Tag Archives: Limits

Living thoughtfully and without extravagance

There are problems associated with having too little, and problems associated with having too much. But who is prepared to have just enough?

Epicurus acknowledges that we have basic requirements that need to be met, but these are not great. Fulfilling basic needs brings great happiness if we have the right outlook on life:

The body asks not to be hungry, not to be thirsty, not to be cold; and someone who has these things and expects to have them could compete even with Zeus for happiness (Vatican Saying 33).

Wanting more than we need is not likely to make us happier. There are natural limits, and failure to observe limits will inevitably bring unhappiness. If enough is too little for us, nothing will be enough for us (Vatican Saying 68). The desire for more has no end and no fulfilment:

The wealth of nature is both limited and easily obtained; the wealth of false expectations goes on and on to infinity (Principal Doctrine 15).

It is not necessarily wrong to have more than the basic necessities, but we need to be aware that extravagance brings difficulties with it:

I relish the pleasure I feel in my poor body, having bread and water, and I say phooey to the pleasures of extravagance, not on their own account but because of the difficulties that result from them (Epicurus (ascribed), unidentified letter, quoted in Stobaeus, Anthology 3.17.33 (Wachsmuth and Hense) (Usener 181)).

To want too much is to invite the very sense of disturbance which we need to overcome in order to be happy.

It is better for you to lie on a bed of straw and be confident (about life) than to suffer inner disturbance though you have a golden couch and dine at great expense (Epicurus (ascribed), unidentified text, quoted in Porphyry, Letter to Marcella 29 (Usener 207)).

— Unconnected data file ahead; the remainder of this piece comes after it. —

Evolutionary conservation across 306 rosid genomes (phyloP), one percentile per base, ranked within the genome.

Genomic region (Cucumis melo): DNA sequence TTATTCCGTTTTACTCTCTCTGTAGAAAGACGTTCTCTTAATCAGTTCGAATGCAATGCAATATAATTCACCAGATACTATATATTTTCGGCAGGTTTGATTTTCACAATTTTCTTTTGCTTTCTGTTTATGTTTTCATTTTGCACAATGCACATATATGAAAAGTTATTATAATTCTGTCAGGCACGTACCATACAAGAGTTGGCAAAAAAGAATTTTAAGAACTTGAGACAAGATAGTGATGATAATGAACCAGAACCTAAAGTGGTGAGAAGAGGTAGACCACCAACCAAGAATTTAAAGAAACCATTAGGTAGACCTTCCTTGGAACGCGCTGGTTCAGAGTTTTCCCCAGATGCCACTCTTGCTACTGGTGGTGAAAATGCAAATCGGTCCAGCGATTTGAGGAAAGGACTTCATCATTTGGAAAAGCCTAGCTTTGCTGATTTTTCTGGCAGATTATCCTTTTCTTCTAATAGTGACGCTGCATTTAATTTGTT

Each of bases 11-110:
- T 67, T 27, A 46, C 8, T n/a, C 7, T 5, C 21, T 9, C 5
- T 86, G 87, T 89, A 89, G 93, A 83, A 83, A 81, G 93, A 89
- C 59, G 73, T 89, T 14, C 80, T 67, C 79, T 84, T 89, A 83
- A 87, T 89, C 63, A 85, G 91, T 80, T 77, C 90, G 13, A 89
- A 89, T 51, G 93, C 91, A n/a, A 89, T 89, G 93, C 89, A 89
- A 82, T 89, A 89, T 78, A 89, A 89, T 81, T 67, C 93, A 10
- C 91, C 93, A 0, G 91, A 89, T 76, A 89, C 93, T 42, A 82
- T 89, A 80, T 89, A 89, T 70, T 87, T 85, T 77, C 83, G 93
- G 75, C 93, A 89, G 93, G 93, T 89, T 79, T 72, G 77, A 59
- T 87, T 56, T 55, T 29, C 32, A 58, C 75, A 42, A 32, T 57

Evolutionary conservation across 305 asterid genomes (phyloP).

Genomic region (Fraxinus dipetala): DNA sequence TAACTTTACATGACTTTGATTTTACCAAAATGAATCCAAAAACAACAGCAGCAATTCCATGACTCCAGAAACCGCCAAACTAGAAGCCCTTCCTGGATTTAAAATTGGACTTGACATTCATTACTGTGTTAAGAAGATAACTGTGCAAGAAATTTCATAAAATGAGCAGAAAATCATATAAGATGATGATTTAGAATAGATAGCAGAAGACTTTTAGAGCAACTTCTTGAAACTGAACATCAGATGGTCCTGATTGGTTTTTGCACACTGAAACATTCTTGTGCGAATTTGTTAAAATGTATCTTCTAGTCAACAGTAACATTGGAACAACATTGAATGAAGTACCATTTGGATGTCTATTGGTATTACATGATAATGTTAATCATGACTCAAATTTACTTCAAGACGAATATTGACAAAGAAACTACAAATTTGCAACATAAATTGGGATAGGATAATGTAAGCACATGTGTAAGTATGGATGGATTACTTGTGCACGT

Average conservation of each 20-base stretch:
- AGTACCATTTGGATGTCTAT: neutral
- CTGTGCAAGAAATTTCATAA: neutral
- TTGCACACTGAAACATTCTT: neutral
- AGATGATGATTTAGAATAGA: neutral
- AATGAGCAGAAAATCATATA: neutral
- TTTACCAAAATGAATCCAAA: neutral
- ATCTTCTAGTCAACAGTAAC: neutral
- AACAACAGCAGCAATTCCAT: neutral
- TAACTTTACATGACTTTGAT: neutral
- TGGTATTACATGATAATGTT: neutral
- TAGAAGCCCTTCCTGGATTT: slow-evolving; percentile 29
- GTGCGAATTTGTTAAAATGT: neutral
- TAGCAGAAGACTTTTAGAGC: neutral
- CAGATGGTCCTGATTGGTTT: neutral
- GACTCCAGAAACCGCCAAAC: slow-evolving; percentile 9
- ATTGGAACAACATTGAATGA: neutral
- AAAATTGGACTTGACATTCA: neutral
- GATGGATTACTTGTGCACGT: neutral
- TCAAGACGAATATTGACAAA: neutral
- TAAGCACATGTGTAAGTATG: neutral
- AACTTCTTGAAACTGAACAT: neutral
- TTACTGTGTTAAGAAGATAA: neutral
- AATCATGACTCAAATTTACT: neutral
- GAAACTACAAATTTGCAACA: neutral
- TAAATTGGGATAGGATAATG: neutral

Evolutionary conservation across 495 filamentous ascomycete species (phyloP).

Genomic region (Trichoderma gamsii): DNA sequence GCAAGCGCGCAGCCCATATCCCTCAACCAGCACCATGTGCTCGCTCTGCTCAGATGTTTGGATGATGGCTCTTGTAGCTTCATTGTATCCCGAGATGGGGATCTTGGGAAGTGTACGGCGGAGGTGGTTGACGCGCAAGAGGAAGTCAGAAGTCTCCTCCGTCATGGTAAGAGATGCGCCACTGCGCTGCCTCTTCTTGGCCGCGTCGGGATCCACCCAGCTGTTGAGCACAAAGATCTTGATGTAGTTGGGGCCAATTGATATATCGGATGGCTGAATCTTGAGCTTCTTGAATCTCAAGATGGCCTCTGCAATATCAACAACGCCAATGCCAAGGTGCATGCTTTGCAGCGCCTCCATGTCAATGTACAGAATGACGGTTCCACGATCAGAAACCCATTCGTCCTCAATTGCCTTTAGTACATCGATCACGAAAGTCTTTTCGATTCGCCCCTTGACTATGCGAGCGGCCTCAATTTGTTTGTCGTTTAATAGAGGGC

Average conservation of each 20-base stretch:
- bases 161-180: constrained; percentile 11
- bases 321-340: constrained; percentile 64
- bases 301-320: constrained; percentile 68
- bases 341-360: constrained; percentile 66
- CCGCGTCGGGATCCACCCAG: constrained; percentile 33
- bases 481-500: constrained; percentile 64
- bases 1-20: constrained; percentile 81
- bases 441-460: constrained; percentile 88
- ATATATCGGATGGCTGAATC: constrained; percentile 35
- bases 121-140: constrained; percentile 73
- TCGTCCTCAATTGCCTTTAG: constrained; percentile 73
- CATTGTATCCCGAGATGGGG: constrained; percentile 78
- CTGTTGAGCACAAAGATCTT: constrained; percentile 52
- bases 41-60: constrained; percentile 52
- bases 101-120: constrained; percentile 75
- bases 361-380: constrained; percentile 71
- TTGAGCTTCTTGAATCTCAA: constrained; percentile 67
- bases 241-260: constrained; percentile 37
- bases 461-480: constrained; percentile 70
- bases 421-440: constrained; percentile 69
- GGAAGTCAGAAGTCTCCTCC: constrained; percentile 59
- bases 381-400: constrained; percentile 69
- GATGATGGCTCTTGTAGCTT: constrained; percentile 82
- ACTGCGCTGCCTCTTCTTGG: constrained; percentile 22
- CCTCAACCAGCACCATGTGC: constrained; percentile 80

Why, then, do we find it difficult to be content with just enough, when enough is adequate for our needs? Vatican Saying 63 indicates two reasons: an approach to life which overruns limits; but also a lack of thought, which makes it hard for us to recognize the adequacy of limited resources.

Thoughts for the Day, September 18: ‘It is possible to live decently with meagre resources which the unreflecting person finds about as hard as does the person whose life runs to excess through a failure to observe limits’ (Vatican Sayings 63).

Never satisfied

According to Vatican Saying 59 (quoted below), if we eat too much it is not our stomach’s fault but our fault for having exaggerated ideas of how much our stomach needs.

This view is connected with the Epicurean doctrine of limits. The idea of limits is explained by a number of basic principles, which might be expressed as follows: (1) as living organisms we have needs and desires which we understand in terms of pleasure and pain; (2) for well-being and happiness we must satisfy our needs appropriately; (3) nature supplies what we need; (4) what we need is easy to get; (5) there are limits to what nature supplies; (6) there are limits to what we need; (7) we are inclined to desire too much; (8) accordingly we need to impose limits on our desires; (9) if we observe natural limits we can achieve settled pleasure and thus happiness; (10) if we desire too much (thinking that excess will give us happiness) we will cause ourselves unnecessary pain and distress (and thus bring on ourselves unhappiness).